Architect Janet Matheson, husband and new puppy visit site | Scientist Keith Ecklemeyer and student break for the Hopper kids lemonade. Soon after the jacking and cribbing began, it became clear that our initial supply of rented cribbing was woefully inadequate and additional sources were sought in Fairbanks. Dave Thompson proved a steady source of assorted timbers and Flow line, Alaska, also donated an additional supply. Mike Hopper hauled down the cribbing on a steady basis upon demand of the builders.
Janet Matheson came for a second site visit and Phil Marshall cleaned the 2nd floor of Section #7. We saved one old bed mattress from the second floor. An old “US Mail” bag was discovered and wall coverings from “Chitna” indicated they might have previously covered dozens of egg crates. Annie Hopper and Phil Marshall worked through Memorial Day. We had fewer visitors this week but the Hopper kids still managed a brisk roadside lemonade business.
Week 3: May 29 – June 2, 2002
Rainy weather and high winds prevailed for much of the week and slowed work. More cribbing was transported to the site and jacking and cribbing adjustment continued slowly and methodically. Excavation for footings began. The rotten floor of section #1 was removed and the interior gravel pad was leveled. Cribbing was then positioned and the section, supported. The rotten lower rounds were then removed and the footings were excavated.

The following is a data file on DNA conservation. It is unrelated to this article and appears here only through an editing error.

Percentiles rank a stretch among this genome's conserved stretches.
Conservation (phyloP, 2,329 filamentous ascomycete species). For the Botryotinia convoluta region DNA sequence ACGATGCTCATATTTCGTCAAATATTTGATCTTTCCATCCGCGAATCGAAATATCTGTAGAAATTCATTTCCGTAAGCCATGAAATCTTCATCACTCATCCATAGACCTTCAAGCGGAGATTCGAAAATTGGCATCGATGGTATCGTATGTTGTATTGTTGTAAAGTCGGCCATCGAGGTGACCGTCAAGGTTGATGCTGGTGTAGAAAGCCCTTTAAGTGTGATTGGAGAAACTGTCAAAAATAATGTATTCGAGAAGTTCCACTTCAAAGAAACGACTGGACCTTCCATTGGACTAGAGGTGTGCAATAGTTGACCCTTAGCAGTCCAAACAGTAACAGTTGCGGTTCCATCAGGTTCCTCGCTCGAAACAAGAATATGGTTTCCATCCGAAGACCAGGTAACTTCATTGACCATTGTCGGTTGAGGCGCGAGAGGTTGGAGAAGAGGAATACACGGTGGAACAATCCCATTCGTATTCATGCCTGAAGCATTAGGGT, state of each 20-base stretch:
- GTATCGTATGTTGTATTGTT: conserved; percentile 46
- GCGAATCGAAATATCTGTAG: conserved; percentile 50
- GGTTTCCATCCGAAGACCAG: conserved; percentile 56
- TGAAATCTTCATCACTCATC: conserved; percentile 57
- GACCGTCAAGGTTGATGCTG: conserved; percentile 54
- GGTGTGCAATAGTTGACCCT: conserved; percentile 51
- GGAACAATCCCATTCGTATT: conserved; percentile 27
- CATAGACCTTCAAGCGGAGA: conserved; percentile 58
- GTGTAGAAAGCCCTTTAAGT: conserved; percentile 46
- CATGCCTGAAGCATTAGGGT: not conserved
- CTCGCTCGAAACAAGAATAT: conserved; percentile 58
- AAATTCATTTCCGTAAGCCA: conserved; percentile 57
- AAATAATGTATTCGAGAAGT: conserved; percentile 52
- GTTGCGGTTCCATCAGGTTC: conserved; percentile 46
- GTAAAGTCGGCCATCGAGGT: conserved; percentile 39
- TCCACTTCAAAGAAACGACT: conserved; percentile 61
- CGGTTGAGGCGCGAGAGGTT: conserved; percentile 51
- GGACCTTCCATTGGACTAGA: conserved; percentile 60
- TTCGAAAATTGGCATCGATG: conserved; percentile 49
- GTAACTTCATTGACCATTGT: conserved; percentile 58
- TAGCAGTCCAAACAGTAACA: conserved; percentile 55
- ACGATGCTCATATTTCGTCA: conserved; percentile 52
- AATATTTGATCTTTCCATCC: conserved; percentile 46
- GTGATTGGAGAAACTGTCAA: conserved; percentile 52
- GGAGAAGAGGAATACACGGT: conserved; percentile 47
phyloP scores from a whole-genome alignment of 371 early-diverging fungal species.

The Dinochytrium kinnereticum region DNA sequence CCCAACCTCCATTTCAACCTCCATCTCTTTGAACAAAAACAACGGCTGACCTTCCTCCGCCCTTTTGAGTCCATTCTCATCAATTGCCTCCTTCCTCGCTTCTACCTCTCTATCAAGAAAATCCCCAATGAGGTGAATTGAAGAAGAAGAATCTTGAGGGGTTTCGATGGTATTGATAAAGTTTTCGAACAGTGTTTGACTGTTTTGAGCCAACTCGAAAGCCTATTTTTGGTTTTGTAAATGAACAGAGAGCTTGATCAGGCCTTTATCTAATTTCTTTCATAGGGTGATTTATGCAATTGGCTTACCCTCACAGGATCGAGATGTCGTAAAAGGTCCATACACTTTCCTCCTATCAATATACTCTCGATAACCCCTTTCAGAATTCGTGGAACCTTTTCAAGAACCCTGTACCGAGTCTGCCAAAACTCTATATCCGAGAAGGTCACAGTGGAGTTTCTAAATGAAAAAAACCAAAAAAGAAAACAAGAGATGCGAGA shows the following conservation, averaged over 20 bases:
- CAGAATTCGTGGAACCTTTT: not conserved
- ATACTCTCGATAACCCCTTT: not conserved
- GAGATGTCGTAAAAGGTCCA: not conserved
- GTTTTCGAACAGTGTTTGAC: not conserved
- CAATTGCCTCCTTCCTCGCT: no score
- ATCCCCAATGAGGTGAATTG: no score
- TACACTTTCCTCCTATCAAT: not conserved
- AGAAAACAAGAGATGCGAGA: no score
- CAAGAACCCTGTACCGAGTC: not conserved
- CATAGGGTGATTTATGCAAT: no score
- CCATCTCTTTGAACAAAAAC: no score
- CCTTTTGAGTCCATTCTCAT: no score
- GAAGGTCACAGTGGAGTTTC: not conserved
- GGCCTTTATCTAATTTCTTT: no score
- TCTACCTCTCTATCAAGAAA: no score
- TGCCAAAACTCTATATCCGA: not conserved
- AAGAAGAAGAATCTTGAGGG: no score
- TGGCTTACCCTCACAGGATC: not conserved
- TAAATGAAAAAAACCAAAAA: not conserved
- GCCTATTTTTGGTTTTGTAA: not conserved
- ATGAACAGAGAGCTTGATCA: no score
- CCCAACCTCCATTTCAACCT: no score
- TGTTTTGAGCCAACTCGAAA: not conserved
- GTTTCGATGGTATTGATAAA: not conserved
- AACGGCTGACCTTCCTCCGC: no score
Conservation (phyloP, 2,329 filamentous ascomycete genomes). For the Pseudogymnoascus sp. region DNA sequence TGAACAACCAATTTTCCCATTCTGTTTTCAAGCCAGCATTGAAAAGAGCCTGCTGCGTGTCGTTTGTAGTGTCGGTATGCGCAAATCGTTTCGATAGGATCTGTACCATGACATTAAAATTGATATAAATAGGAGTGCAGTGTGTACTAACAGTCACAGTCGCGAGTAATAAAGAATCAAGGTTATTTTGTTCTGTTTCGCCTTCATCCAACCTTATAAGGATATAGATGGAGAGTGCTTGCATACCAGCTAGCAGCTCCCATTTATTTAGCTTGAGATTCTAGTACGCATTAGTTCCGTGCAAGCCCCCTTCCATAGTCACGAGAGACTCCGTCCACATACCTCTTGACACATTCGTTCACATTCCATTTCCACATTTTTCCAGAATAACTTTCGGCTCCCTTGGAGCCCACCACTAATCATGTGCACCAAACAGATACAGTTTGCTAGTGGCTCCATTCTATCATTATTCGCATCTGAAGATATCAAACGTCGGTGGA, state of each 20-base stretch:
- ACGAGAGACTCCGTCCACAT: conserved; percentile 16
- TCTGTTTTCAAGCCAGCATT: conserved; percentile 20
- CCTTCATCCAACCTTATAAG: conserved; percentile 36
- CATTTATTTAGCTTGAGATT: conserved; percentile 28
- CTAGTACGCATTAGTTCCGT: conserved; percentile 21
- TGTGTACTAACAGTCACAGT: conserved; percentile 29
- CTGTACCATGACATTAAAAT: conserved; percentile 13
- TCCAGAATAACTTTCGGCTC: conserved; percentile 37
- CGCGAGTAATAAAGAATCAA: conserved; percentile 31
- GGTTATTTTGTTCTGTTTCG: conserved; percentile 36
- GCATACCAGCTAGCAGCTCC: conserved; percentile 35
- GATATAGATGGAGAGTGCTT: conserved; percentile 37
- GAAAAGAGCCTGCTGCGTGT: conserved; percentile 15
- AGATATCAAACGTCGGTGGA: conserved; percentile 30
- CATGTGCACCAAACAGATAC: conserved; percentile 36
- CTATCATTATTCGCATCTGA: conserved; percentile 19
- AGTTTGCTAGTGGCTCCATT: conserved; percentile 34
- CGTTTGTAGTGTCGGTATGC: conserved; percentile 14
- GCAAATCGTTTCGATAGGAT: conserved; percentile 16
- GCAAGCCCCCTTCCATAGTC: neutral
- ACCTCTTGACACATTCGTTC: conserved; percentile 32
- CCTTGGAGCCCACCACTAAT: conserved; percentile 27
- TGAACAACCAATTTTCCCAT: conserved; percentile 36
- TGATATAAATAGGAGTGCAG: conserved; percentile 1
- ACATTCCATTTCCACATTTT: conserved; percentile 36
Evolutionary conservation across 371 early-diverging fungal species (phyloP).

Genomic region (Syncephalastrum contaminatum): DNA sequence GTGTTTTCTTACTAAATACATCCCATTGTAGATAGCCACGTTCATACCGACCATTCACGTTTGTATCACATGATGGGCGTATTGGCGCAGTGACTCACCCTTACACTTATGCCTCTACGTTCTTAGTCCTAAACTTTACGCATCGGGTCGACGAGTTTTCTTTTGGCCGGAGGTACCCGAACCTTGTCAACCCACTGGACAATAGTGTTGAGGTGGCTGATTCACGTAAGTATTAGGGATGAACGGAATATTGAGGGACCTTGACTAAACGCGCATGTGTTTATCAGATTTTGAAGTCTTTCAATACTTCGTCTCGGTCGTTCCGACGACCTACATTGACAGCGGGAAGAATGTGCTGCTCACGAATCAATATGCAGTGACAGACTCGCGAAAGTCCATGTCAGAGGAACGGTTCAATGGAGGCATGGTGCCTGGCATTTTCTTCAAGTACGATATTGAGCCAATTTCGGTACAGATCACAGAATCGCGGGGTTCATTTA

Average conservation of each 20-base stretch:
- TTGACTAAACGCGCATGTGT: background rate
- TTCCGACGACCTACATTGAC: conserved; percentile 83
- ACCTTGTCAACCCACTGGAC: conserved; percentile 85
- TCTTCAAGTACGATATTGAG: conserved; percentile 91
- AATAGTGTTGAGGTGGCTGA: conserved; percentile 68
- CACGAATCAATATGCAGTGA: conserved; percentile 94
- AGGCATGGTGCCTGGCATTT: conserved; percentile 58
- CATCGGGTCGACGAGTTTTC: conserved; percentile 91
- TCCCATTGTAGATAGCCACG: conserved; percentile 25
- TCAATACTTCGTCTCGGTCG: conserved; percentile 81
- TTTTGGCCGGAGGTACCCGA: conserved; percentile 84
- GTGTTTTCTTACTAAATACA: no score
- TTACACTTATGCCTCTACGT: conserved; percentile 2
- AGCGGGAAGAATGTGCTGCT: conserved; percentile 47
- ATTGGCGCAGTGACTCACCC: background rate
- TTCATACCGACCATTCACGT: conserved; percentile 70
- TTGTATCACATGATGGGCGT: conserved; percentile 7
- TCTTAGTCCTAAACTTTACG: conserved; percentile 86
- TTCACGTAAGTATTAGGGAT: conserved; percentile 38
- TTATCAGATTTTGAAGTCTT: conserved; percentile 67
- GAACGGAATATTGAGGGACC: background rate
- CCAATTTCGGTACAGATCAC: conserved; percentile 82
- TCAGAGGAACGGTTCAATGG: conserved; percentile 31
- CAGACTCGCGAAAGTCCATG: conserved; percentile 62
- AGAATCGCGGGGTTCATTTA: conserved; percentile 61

The form boards, donated by P.J. Gesin, (owner of the Tangle River Lodge) arrived and the layout for the footings completed under both sections. Reinforcing steel was positioned as indicated by the project engineer.
8”x8” treated sill timbers were delivered by Mike Hopper and laid out in the newly cleared and leveled ground immediately east of the Roadhouse. Axe work began on the initial supply of replacement logs obtained by Mike Hopper, Richard Musick, Mark Nielsen and volunteers. The Fire Marshall’s construction approval was obtained. Mary Liston fed the crew two days of this week.
Week 4: June 5 – June 9, 2002
Delta Concrete poured footers on a somewhat wet day. The concrete was screeded and finished and anchor bolts placed according to engineer specifications. All went smoothly.
Logging for additional replacement logs at a nearby burn followed for three days. Log work began: cutting and fitting, broad axing and framing. We were fortunate to have Tom Paragi volunteer; he had unexpected experience with historic log work and contributed valuable time and assistance to the crew such that he earned a coveted commemorative ball cap. The first two rounds of logs were placed on the nearby 8×8 timber layout.
We had many volunteers this weekend and Mary Beth Smetzer from the Daily News miner arrived for two days to do a story for a future weekend Heartland section. Professor Henry Cole from UAF and Susan Logue joined us and helped organize food and supplies.
Week 5: June 12 – June 16, 2002